It’s coming up on two years since opening We Rock the Spectrum Glendale. I am having so much fun and I cannot believe the amount of learning that has been happening. Firstly I’m learning how to run a business. I’m trying to understand all about social media and marketing and I’ve learned I’m not nearly as technologically proficient as my teenage daughter. I’m learning how to combine a husband as a business’ partner, and how to be part of a larger family in our WRTS Franchise nation wide! I’m learning how to juggle parenting teens and working, always aware of how they are growing physically, socially, emotionally as well as academically. My daughter learned to drive and my son who has autism learned how to communicate via typing and now can share his thoughts and feelings after 12 years of being trapped in a body that does not cooperate. I have had so much fun with our regular after school kids, It has been incredibly rewarding learning to work with a boy who first came into the gym at 3 years old not talking or playing, and who now at 5 converses, interacts creatively and plays socially. I have welcomed new children being born to customers whose bellies grew right before my eyes in this gym, and I’ve watched kids learn to crawl and walk while swinging and jumping and playing at We Rock.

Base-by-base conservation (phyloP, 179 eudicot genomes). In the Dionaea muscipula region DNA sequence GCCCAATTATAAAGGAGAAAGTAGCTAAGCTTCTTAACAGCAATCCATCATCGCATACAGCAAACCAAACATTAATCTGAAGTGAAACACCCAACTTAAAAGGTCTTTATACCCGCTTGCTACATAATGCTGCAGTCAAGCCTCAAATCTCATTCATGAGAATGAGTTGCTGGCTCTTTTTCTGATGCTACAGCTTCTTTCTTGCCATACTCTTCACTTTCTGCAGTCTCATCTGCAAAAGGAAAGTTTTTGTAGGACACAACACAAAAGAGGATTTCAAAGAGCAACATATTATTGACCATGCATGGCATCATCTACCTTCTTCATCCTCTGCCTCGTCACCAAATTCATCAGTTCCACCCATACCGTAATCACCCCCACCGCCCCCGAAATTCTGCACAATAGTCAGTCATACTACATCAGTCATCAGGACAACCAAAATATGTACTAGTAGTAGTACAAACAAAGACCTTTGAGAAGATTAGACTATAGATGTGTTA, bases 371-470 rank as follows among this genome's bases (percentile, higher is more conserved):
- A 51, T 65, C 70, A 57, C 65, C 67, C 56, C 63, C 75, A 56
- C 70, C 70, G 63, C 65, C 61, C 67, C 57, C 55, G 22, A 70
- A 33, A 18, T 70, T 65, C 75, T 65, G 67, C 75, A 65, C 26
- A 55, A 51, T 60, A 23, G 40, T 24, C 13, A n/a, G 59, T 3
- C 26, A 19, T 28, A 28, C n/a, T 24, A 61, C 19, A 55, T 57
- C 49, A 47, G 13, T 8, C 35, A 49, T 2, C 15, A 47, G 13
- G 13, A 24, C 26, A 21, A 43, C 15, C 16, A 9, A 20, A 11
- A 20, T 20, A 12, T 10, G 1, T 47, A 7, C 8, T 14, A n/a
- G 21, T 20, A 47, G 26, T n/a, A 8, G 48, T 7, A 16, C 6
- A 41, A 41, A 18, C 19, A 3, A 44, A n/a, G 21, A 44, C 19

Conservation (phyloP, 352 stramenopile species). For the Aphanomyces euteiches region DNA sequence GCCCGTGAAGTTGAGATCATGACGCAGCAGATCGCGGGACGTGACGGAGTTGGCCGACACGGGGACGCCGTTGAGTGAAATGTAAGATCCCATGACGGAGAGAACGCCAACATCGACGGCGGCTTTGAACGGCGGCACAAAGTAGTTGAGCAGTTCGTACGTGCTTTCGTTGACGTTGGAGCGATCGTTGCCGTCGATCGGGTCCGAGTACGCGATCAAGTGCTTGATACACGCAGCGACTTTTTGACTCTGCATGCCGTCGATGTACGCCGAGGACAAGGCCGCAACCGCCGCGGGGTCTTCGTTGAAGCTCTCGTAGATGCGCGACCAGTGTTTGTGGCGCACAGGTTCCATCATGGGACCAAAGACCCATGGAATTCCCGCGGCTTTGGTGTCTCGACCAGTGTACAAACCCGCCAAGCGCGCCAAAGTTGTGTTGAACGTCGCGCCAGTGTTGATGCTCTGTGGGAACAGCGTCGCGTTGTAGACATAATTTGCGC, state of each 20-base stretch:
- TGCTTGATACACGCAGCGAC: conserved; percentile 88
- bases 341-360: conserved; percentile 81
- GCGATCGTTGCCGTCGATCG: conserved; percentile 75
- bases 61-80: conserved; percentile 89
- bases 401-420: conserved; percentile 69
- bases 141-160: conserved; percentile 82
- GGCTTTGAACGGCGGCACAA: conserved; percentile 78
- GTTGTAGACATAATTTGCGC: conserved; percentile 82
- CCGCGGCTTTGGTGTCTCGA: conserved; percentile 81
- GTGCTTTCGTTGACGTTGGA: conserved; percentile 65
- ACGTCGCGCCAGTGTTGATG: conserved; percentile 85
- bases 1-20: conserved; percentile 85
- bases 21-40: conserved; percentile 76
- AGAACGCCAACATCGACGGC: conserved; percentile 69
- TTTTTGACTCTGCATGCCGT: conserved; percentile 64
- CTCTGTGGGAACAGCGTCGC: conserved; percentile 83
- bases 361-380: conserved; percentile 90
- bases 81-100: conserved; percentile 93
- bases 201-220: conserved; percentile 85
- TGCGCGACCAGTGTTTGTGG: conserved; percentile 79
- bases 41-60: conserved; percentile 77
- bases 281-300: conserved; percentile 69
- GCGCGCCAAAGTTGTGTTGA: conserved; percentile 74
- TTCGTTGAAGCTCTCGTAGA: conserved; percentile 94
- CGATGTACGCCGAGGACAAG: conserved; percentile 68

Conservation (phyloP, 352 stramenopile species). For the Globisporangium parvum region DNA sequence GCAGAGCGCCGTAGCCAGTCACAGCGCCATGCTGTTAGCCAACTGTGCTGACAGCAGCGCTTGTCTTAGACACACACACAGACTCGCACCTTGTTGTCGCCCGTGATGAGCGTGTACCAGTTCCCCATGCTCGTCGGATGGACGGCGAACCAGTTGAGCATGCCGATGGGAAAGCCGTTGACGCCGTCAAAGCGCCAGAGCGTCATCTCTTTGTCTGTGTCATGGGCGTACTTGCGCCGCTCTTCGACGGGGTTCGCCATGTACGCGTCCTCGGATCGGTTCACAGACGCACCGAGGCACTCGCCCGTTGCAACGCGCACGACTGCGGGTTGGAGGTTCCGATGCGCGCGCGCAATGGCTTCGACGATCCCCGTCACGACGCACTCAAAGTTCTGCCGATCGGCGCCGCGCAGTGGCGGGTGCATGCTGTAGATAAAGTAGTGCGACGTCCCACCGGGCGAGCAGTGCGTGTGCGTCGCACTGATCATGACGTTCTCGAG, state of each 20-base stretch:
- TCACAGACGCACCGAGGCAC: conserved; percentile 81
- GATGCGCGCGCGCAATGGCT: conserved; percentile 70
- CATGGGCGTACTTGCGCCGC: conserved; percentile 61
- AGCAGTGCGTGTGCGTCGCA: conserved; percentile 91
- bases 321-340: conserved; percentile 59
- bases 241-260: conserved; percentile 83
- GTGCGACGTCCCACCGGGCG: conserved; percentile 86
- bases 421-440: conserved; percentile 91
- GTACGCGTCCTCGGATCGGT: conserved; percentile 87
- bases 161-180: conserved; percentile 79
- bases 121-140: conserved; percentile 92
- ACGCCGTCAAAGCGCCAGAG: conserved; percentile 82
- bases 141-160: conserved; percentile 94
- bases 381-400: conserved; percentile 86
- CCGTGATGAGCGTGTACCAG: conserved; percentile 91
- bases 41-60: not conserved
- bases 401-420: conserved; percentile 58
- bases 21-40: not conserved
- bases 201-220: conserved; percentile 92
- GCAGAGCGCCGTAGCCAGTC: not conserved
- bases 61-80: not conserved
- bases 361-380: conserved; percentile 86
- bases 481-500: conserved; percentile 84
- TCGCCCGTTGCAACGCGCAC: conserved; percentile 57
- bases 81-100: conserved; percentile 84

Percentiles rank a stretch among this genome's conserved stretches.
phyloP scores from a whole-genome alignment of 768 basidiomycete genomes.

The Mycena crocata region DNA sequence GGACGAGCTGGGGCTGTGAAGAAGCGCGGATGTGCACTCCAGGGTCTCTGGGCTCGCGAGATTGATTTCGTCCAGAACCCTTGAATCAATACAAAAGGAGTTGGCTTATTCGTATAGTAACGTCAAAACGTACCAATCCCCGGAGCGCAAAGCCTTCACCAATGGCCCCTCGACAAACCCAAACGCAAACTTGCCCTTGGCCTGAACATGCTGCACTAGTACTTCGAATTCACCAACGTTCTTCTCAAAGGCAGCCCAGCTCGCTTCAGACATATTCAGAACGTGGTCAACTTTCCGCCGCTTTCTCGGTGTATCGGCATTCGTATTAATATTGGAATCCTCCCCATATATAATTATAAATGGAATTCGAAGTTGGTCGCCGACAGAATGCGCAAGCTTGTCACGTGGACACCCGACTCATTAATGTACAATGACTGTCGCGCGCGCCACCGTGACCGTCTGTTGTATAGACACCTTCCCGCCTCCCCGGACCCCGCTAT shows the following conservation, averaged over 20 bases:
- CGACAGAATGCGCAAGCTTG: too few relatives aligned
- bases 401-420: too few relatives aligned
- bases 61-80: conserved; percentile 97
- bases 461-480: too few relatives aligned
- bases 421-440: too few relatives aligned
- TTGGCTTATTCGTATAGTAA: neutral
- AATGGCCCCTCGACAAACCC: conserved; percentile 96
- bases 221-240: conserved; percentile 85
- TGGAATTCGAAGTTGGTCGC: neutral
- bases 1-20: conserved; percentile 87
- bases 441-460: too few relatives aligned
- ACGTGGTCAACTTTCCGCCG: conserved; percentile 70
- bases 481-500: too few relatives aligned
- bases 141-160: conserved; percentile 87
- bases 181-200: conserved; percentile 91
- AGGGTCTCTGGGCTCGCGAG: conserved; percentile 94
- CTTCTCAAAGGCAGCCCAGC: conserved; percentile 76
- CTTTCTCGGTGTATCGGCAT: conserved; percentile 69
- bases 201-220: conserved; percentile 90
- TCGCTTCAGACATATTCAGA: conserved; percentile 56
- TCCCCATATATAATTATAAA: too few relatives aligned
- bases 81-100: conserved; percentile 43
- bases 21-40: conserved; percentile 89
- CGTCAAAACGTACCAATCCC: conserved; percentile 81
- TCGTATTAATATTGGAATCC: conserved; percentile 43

To say there have been many gifts of learning since opening this Kid’s gym is an understatement so I will use these BLOGS to detail and celebrate it all. I feel grateful having worked within the systems of special education and Regional Centers serving disabled kids and adults for over 20 years, so that I can now share what resources I have with others and point them in a direction of help and hope. We do ROCK the Spectrum in here Glendale so come play and learn with us daily!